Thanks to Chad Norman who has been in touch with an interesting little story from the US where it appears the company behind major retail brands Victoria's Secret and Bath and Body Work is not taking its environmental responsibilities as seriously as it claims.
Apparently the purveyor of frilly knickers and bath salts has told its retail managers to keep the door to their stores open at all times so that the cold air spilling out onto the steaming hot sidewalk will entice people into the stores – apparently the pictures of Gisele in her smalls are not proving sufficiently attractive to passers-by.
Of course, this energy profligate strategy is made somehow worse by the fact that Limited Brands Inc, the company that owns Victoria's Secret and Bath and Body Work, has recently made a big play of its green credentials, investing in new sustainable catalogues and releasing an environmental stewardship document that includes a commitment to "conserve energy and preserve natural resources".
But as Norman points out "they need to know that leaving doors open in summer is wasting energy faster than their new lighting can save it". Moreover, this strategy sends out the signal that the company is putting the opportunity for a fraction more sales above its own environmental commitments.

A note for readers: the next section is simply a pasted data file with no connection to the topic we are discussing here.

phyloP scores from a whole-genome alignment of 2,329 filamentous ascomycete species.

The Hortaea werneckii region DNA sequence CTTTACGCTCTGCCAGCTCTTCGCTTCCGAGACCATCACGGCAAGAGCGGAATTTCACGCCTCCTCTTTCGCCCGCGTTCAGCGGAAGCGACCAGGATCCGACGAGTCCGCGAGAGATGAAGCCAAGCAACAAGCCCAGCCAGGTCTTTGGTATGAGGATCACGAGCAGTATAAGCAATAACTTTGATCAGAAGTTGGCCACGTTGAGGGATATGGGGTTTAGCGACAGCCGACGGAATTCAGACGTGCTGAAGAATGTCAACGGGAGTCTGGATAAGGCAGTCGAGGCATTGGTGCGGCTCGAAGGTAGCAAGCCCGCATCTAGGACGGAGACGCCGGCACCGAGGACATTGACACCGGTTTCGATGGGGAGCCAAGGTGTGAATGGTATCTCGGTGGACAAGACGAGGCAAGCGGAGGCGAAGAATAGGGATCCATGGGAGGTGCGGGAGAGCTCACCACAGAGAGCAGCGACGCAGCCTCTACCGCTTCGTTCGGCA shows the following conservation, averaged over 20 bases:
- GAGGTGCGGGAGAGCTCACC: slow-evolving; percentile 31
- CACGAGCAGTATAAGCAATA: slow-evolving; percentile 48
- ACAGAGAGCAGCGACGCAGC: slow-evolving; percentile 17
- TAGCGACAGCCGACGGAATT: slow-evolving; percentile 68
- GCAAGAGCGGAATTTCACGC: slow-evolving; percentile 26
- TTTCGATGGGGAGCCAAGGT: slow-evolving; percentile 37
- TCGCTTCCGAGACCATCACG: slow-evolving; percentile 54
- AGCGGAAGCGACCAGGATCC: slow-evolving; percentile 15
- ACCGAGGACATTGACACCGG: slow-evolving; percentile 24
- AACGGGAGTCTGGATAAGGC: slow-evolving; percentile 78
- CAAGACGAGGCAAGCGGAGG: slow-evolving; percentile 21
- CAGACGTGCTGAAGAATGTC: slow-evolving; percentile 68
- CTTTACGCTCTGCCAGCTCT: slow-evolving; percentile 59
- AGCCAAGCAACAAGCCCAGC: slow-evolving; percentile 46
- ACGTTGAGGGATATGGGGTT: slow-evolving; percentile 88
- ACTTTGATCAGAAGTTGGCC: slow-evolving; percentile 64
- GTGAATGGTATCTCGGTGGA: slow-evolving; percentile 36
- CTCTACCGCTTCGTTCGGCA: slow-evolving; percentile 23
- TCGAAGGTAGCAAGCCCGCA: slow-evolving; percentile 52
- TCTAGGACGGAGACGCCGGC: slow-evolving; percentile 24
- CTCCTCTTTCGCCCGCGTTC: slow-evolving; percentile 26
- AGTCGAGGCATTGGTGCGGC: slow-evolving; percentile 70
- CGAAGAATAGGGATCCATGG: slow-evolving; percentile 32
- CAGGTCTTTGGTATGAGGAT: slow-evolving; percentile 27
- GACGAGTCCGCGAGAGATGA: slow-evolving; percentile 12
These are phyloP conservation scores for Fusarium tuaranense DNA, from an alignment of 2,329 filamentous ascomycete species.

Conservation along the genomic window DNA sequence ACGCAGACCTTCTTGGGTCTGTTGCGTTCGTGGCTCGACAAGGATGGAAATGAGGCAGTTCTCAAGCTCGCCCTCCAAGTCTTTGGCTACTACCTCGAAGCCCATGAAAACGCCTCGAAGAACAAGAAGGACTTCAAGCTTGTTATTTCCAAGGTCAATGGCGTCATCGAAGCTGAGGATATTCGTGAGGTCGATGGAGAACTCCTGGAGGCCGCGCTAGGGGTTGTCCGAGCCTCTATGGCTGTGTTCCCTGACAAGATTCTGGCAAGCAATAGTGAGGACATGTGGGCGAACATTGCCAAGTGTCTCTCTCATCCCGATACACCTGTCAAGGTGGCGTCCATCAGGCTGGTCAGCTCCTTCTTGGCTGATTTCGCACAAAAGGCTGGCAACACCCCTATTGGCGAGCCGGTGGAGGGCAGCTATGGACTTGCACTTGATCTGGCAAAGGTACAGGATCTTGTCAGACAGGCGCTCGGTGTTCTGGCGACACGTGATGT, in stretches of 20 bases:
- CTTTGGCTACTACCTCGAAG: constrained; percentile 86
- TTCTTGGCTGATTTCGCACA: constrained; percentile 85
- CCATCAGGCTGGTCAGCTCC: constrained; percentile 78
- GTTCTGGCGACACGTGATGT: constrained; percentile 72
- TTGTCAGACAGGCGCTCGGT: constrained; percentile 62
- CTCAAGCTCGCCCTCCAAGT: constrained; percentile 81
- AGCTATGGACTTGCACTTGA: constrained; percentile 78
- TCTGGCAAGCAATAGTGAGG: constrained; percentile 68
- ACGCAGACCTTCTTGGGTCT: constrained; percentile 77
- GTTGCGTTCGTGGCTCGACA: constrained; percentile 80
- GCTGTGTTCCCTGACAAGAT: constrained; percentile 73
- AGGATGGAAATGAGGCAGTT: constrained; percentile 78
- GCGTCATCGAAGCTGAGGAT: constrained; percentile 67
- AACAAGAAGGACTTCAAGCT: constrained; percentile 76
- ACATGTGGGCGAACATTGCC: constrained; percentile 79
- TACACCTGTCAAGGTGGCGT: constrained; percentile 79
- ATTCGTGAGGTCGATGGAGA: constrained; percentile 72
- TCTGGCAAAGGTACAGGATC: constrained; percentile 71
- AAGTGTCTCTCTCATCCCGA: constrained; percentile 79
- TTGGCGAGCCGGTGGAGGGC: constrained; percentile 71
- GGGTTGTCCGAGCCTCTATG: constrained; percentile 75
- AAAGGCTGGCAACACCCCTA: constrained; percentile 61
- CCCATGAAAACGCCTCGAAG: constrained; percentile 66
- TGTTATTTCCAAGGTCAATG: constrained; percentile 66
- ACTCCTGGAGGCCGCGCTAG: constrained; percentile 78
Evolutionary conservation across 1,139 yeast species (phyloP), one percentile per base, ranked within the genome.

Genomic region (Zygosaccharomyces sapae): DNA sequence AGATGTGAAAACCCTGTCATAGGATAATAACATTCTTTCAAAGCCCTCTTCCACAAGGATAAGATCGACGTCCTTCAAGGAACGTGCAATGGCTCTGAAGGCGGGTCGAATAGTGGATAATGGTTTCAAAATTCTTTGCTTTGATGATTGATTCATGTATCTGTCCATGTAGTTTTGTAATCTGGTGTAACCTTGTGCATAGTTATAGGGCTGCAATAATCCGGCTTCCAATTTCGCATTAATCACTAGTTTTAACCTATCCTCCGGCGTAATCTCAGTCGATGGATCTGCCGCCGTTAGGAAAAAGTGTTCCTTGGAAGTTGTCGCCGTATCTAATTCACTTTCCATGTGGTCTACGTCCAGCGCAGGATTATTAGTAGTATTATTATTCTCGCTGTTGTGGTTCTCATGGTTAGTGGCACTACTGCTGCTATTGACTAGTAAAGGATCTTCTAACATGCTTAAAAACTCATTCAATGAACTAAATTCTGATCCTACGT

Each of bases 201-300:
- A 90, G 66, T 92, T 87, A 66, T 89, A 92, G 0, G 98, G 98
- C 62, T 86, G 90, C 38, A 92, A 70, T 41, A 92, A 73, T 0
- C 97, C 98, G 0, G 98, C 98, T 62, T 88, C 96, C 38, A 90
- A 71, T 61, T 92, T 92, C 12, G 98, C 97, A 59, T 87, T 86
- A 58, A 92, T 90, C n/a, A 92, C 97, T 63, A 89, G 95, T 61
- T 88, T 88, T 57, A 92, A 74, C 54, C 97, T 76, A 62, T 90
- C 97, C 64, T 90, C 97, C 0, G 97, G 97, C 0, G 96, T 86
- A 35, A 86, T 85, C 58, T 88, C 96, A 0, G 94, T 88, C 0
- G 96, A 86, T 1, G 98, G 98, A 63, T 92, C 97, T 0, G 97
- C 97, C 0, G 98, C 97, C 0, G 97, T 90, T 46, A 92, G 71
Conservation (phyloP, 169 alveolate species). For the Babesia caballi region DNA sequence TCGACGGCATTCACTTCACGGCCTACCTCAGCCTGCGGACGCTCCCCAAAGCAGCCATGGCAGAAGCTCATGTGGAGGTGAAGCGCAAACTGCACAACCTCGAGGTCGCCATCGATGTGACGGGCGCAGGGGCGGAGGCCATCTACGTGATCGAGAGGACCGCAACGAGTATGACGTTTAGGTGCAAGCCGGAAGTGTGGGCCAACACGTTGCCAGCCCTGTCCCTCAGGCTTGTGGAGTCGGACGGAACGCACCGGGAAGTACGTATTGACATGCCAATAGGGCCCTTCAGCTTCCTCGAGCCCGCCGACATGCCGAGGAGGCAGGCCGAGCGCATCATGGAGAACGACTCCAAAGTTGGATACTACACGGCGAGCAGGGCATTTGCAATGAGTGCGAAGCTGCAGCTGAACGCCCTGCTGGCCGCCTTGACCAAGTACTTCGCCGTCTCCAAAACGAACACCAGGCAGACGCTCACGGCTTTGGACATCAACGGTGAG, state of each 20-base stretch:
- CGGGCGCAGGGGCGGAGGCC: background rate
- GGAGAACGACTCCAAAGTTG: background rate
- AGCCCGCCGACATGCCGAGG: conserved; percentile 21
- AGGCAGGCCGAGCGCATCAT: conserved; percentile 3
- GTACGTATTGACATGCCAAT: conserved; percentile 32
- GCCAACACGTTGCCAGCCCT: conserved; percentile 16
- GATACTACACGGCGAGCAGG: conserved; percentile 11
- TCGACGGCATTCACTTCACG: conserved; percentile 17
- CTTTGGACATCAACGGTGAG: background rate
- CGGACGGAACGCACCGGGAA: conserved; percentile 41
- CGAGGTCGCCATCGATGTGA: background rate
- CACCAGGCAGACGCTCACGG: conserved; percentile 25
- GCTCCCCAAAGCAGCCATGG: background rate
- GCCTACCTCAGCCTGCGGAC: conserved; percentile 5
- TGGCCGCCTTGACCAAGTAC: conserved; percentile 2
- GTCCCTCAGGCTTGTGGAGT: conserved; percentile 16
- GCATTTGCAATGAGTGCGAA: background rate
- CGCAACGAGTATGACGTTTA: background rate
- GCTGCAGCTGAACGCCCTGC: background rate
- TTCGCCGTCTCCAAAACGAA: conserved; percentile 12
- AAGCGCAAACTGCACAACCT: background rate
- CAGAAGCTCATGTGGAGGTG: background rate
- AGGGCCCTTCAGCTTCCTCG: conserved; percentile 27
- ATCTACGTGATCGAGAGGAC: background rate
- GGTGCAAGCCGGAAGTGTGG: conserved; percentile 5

An open shop door may not seem like the worst environmental sin, but with the problem being global on scale and with retail outlets estimated to use 275 kilowatt hours (kWh) per square metre, almost treble that of commercial offices, it is a major issue.
It is also a year round problem, as a report in the Sunday Times last year showed, with many retail chains refusing to shut their doors whether they are running air conditioning or heaters.
Of course many chains do shut their doors and their business does not seem to suffer as a result. Which begs the question as to why all retailers cannot follow their lead?
After all, failure to do so is not only costing them money in the form of higher energy bills it is also going to cost them plenty in the form of bad PR as growing numbers of customers, such as Mr Norman, realise that these open doors are the clearest possible signal that a retailers' environmental commitments are only skin deep.
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